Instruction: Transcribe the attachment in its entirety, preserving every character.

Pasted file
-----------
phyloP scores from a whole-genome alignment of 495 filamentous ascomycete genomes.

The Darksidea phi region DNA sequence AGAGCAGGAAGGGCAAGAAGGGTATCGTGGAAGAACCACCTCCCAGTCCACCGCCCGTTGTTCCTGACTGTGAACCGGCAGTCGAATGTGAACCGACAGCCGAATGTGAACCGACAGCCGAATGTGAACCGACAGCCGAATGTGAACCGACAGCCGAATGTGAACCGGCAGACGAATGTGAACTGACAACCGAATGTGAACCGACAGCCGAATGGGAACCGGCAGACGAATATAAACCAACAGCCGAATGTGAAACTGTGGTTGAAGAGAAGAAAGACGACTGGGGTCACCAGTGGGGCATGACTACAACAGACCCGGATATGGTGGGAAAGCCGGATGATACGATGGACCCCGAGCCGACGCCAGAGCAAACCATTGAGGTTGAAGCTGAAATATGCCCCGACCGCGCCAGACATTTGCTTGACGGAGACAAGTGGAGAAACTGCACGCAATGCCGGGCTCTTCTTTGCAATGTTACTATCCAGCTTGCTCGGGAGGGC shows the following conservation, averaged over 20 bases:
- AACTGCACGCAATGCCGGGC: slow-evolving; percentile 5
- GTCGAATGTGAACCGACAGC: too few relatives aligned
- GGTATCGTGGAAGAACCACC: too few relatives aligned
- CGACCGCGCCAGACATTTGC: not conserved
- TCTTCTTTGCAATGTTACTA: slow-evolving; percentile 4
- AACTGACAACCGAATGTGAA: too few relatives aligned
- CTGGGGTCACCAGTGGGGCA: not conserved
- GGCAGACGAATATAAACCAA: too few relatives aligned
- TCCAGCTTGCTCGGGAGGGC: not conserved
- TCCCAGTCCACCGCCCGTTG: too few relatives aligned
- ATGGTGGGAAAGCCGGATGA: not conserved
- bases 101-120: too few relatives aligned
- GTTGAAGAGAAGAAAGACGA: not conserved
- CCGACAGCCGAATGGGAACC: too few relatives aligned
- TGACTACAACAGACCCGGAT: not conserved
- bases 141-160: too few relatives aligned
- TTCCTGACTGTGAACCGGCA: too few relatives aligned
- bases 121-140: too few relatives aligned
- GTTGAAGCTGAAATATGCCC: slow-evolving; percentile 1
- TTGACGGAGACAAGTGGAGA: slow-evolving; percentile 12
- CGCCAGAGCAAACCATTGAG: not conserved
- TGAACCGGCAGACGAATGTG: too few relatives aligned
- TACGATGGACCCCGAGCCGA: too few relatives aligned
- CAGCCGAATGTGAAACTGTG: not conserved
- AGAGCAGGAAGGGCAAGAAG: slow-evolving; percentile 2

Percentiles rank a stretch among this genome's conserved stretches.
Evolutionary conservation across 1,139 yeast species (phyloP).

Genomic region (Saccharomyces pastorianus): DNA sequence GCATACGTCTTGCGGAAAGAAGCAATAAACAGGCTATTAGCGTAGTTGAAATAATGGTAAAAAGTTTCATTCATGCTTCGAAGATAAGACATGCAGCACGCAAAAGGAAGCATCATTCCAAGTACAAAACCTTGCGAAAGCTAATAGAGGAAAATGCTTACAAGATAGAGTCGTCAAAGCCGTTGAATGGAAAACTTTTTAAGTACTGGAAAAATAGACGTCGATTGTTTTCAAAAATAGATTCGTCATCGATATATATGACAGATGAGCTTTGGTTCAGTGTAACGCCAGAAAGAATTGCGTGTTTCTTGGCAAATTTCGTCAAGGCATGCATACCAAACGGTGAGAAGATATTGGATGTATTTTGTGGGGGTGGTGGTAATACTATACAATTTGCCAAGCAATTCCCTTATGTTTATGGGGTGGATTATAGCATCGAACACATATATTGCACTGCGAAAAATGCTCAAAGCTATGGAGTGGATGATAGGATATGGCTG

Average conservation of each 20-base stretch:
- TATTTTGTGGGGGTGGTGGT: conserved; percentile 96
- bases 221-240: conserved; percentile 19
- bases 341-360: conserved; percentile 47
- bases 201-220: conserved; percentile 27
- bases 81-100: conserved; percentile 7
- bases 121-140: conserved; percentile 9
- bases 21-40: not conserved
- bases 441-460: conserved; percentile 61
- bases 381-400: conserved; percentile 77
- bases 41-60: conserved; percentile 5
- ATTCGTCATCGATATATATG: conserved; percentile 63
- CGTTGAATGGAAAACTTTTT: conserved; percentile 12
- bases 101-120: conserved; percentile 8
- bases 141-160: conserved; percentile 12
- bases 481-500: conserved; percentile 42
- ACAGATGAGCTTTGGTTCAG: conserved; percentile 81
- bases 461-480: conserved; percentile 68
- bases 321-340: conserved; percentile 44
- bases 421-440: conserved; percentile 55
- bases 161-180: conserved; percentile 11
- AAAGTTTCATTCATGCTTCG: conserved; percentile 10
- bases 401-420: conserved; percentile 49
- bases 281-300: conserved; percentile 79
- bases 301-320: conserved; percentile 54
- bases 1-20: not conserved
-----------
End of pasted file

phyloP scores from a whole-genome alignment of 495 filamentous ascomycete genomes.

The Darksidea phi region DNA sequence AGAGCAGGAAGGGCAAGAAGGGTATCGTGGAAGAACCACCTCCCAGTCCACCGCCCGTTGTTCCTGACTGTGAACCGGCAGTCGAATGTGAACCGACAGCCGAATGTGAACCGACAGCCGAATGTGAACCGACAGCCGAATGTGAACCGACAGCCGAATGTGAACCGGCAGACGAATGTGAACTGACAACCGAATGTGAACCGACAGCCGAATGGGAACCGGCAGACGAATATAAACCAACAGCCGAATGTGAAACTGTGGTTGAAGAGAAGAAAGACGACTGGGGTCACCAGTGGGGCATGACTACAACAGACCCGGATATGGTGGGAAAGCCGGATGATACGATGGACCCCGAGCCGACGCCAGAGCAAACCATTGAGGTTGAAGCTGAAATATGCCCCGACCGCGCCAGACATTTGCTTGACGGAGACAAGTGGAGAAACTGCACGCAATGCCGGGCTCTTCTTTGCAATGTTACTATCCAGCTTGCTCGGGAGGGC shows the following conservation, averaged over 20 bases:
- AACTGCACGCAATGCCGGGC: slow-evolving; percentile 5
- GTCGAATGTGAACCGACAGC: too few relatives aligned
- GGTATCGTGGAAGAACCACC: too few relatives aligned
- CGACCGCGCCAGACATTTGC: not conserved
- TCTTCTTTGCAATGTTACTA: slow-evolving; percentile 4
- AACTGACAACCGAATGTGAA: too few relatives aligned
- CTGGGGTCACCAGTGGGGCA: not conserved
- GGCAGACGAATATAAACCAA: too few relatives aligned
- TCCAGCTTGCTCGGGAGGGC: not conserved
- TCCCAGTCCACCGCCCGTTG: too few relatives aligned
- ATGGTGGGAAAGCCGGATGA: not conserved
- bases 101-120: too few relatives aligned
- GTTGAAGAGAAGAAAGACGA: not conserved
- CCGACAGCCGAATGGGAACC: too few relatives aligned
- TGACTACAACAGACCCGGAT: not conserved
- bases 141-160: too few relatives aligned
- TTCCTGACTGTGAACCGGCA: too few relatives aligned
- bases 121-140: too few relatives aligned
- GTTGAAGCTGAAATATGCCC: slow-evolving; percentile 1
- TTGACGGAGACAAGTGGAGA: slow-evolving; percentile 12
- CGCCAGAGCAAACCATTGAG: not conserved
- TGAACCGGCAGACGAATGTG: too few relatives aligned
- TACGATGGACCCCGAGCCGA: too few relatives aligned
- CAGCCGAATGTGAAACTGTG: not conserved
- AGAGCAGGAAGGGCAAGAAG: slow-evolving; percentile 2

Percentiles rank a stretch among this genome's conserved stretches.
Evolutionary conservation across 1,139 yeast species (phyloP).

Genomic region (Saccharomyces pastorianus): DNA sequence GCATACGTCTTGCGGAAAGAAGCAATAAACAGGCTATTAGCGTAGTTGAAATAATGGTAAAAAGTTTCATTCATGCTTCGAAGATAAGACATGCAGCACGCAAAAGGAAGCATCATTCCAAGTACAAAACCTTGCGAAAGCTAATAGAGGAAAATGCTTACAAGATAGAGTCGTCAAAGCCGTTGAATGGAAAACTTTTTAAGTACTGGAAAAATAGACGTCGATTGTTTTCAAAAATAGATTCGTCATCGATATATATGACAGATGAGCTTTGGTTCAGTGTAACGCCAGAAAGAATTGCGTGTTTCTTGGCAAATTTCGTCAAGGCATGCATACCAAACGGTGAGAAGATATTGGATGTATTTTGTGGGGGTGGTGGTAATACTATACAATTTGCCAAGCAATTCCCTTATGTTTATGGGGTGGATTATAGCATCGAACACATATATTGCACTGCGAAAAATGCTCAAAGCTATGGAGTGGATGATAGGATATGGCTG

Average conservation of each 20-base stretch:
- TATTTTGTGGGGGTGGTGGT: conserved; percentile 96
- bases 221-240: conserved; percentile 19
- bases 341-360: conserved; percentile 47
- bases 201-220: conserved; percentile 27
- bases 81-100: conserved; percentile 7
- bases 121-140: conserved; percentile 9
- bases 21-40: not conserved
- bases 441-460: conserved; percentile 61
- bases 381-400: conserved; percentile 77
- bases 41-60: conserved; percentile 5
- ATTCGTCATCGATATATATG: conserved; percentile 63
- CGTTGAATGGAAAACTTTTT: conserved; percentile 12
- bases 101-120: conserved; percentile 8
- bases 141-160: conserved; percentile 12
- bases 481-500: conserved; percentile 42
- ACAGATGAGCTTTGGTTCAG: conserved; percentile 81
- bases 461-480: conserved; percentile 68
- bases 321-340: conserved; percentile 44
- bases 421-440: conserved; percentile 55
- bases 161-180: conserved; percentile 11
- AAAGTTTCATTCATGCTTCG: conserved; percentile 10
- bases 401-420: conserved; percentile 49
- bases 281-300: conserved; percentile 79
- bases 301-320: conserved; percentile 54
- bases 1-20: not conserved